Re: My 1956 356A Porsche Speedster Replica 2.0 flat four (pic heavy)


    Nice Porsche replica.. Looks like you are doing a great job of fixing her up and making a very authentic replica..

  4. #4
    Senior Member MacGyver's Avatar
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    Re: My 1956 356A Porsche Speedster Replica 2.0 flat four (pic heavy)

    That sure is one elaborate looking exhaust system. Very cool

  5. #5
    Member flatfourfan's Avatar
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    Re: My 1956 356A Porsche Speedster Replica 2.0 flat four (pic heavy)

    Quote Originally Posted by MacGyver
    That sure is one elaborate looking exhaust system. Very cool
    The exhaust system is actually version one. We roughly based it on the 4 cam carrera sebring exhaust.



    Version 2 will be a bit quieter......just a bit.

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    Re: My 1956 356A Porsche Speedster Replica 2.0 flat four (pic heavy)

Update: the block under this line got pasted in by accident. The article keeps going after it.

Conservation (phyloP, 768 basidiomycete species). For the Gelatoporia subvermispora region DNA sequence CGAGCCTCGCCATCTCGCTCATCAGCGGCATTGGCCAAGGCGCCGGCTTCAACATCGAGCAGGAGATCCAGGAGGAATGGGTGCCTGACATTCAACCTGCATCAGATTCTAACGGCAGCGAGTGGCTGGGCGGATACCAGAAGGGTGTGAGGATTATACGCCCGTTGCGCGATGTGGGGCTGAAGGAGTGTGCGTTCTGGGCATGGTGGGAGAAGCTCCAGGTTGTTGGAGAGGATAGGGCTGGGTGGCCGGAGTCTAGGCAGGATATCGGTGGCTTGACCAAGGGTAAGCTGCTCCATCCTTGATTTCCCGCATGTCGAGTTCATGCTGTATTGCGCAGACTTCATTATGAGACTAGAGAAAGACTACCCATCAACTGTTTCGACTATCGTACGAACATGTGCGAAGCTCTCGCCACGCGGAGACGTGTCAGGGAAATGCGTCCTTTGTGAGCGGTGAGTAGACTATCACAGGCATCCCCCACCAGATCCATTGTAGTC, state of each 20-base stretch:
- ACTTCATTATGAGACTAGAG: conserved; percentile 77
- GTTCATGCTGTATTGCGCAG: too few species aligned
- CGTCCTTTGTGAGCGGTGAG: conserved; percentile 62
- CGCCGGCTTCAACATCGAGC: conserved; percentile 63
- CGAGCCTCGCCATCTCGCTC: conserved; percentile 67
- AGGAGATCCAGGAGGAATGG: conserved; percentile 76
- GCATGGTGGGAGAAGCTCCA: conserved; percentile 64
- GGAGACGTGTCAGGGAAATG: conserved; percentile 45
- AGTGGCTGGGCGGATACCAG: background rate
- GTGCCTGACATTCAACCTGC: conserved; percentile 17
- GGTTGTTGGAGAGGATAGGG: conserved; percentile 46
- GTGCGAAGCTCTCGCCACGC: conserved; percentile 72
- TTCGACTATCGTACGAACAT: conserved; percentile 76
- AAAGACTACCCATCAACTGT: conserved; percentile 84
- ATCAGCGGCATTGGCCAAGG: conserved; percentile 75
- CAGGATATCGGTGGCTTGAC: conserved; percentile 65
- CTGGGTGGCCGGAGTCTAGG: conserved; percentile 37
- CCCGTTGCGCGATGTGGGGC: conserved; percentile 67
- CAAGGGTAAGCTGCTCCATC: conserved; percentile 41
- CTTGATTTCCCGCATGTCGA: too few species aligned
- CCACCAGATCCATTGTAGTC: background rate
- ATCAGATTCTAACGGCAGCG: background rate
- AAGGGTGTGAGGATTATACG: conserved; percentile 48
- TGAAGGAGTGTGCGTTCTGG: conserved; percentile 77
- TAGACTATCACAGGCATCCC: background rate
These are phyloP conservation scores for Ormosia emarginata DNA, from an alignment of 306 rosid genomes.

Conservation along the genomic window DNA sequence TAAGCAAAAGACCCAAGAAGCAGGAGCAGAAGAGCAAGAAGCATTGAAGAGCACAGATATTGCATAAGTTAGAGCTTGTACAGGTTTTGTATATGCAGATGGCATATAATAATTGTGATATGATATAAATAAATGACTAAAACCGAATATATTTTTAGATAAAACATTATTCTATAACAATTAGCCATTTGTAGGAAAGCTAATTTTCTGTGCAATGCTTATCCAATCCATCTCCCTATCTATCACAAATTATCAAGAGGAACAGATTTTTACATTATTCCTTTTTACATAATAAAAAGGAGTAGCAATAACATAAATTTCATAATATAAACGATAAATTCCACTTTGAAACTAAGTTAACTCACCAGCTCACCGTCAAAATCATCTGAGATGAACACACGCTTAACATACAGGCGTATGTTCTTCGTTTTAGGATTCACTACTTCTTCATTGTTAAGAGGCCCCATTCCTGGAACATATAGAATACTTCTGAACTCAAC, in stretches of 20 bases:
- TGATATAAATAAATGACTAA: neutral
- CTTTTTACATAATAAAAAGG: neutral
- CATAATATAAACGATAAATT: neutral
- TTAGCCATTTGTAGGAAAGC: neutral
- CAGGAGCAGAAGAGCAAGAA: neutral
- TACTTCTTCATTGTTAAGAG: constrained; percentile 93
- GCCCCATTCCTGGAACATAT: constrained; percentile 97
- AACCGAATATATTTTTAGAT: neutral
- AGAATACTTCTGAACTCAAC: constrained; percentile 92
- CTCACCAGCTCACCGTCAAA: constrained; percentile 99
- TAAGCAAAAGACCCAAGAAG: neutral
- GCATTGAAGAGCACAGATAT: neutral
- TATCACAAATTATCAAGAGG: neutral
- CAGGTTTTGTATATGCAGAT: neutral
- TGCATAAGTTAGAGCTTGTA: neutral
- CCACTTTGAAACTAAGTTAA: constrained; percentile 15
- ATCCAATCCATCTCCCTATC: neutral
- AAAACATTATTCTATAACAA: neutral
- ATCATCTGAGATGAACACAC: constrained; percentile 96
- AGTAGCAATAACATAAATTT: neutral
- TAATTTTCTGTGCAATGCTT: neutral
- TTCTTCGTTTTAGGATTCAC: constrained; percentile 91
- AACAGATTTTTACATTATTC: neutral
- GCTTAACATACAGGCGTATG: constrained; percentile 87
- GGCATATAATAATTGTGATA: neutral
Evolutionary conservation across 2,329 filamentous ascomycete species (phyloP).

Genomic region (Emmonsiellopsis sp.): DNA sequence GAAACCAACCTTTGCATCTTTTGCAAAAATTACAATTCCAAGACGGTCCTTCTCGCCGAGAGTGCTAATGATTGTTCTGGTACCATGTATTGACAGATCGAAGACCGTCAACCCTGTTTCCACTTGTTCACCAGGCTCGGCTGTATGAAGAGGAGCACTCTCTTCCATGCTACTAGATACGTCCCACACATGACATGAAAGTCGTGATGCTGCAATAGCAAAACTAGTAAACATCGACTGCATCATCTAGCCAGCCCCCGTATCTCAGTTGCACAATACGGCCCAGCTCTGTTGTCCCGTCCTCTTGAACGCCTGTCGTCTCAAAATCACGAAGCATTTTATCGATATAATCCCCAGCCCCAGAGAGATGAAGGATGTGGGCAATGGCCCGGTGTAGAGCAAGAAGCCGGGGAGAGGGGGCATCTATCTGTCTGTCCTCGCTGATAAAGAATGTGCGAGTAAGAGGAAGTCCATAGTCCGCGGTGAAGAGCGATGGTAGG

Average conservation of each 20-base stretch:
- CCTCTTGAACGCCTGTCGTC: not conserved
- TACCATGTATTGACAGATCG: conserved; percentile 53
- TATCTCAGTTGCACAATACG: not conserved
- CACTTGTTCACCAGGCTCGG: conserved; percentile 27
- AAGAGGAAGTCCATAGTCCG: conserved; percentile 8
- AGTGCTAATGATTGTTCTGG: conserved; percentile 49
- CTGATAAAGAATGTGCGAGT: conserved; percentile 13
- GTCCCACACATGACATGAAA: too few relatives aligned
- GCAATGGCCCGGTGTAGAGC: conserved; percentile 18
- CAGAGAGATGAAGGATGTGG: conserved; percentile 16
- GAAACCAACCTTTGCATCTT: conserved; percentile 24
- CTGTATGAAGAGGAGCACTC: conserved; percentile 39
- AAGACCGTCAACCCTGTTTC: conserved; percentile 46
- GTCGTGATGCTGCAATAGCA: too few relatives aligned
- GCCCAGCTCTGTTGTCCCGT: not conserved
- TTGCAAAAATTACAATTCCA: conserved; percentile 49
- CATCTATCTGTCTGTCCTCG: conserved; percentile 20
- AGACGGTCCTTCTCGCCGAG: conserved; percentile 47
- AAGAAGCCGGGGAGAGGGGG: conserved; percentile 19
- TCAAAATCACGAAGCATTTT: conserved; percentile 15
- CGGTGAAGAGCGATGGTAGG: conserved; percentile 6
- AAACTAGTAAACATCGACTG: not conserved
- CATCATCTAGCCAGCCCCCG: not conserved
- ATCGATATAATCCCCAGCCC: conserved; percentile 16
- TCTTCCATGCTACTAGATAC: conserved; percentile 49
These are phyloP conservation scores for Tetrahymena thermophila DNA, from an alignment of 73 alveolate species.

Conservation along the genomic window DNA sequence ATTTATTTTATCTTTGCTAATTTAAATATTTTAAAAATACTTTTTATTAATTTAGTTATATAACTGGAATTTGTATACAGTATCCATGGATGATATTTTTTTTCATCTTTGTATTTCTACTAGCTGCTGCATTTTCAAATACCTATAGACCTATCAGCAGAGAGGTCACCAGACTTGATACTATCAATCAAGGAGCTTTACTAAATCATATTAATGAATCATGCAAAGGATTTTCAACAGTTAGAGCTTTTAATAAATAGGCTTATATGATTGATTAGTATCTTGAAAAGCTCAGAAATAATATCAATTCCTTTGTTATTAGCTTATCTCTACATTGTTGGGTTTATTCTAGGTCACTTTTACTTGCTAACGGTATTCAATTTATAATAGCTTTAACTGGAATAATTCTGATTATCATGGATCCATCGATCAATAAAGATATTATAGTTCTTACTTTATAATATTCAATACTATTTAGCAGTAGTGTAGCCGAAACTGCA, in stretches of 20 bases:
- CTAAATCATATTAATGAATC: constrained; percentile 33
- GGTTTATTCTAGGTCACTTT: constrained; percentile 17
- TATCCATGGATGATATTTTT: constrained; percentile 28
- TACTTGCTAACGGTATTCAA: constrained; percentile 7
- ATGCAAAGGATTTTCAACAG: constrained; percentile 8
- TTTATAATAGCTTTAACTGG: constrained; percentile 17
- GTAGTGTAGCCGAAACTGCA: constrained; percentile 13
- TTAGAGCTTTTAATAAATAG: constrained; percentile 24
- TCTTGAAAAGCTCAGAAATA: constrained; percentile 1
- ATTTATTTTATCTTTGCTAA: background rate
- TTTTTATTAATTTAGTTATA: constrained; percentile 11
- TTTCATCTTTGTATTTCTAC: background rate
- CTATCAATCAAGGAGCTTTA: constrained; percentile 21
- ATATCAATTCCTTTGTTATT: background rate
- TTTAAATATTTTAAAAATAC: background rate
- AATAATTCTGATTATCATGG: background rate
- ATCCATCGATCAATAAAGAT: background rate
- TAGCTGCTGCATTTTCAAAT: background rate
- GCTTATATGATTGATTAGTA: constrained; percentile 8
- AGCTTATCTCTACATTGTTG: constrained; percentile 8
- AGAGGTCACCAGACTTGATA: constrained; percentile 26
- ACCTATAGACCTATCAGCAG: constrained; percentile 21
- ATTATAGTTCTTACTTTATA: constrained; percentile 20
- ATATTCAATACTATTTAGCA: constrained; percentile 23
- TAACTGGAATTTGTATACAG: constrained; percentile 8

Nice 356, That is one crazy exhaust. Would like to see a picture of it on the car. Thanks for starting the thread, I have a 356C (Widebody) in the basement that I have had for over ten years and I have not touched it for over five years, maybe I will get motivated watching your thread.
    Have a great day
    Harry
    Florida

  7. #7
    Member flatfourfan's Avatar
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    Currently doing an engine swap as I'm done with aircooled. We're putting a 2.0 VW upright 4 in there, EFI and about 130bhp/ 175nm

    Disadvantages:
    1) Well it's no aircooled motor and popping the hood will not be as impressive as what was planned for it in the first place.
    2) There is a lot of work to get everything where it's supposed to go, I want the radiator in the back, fans, oil cooler and battery, ECU.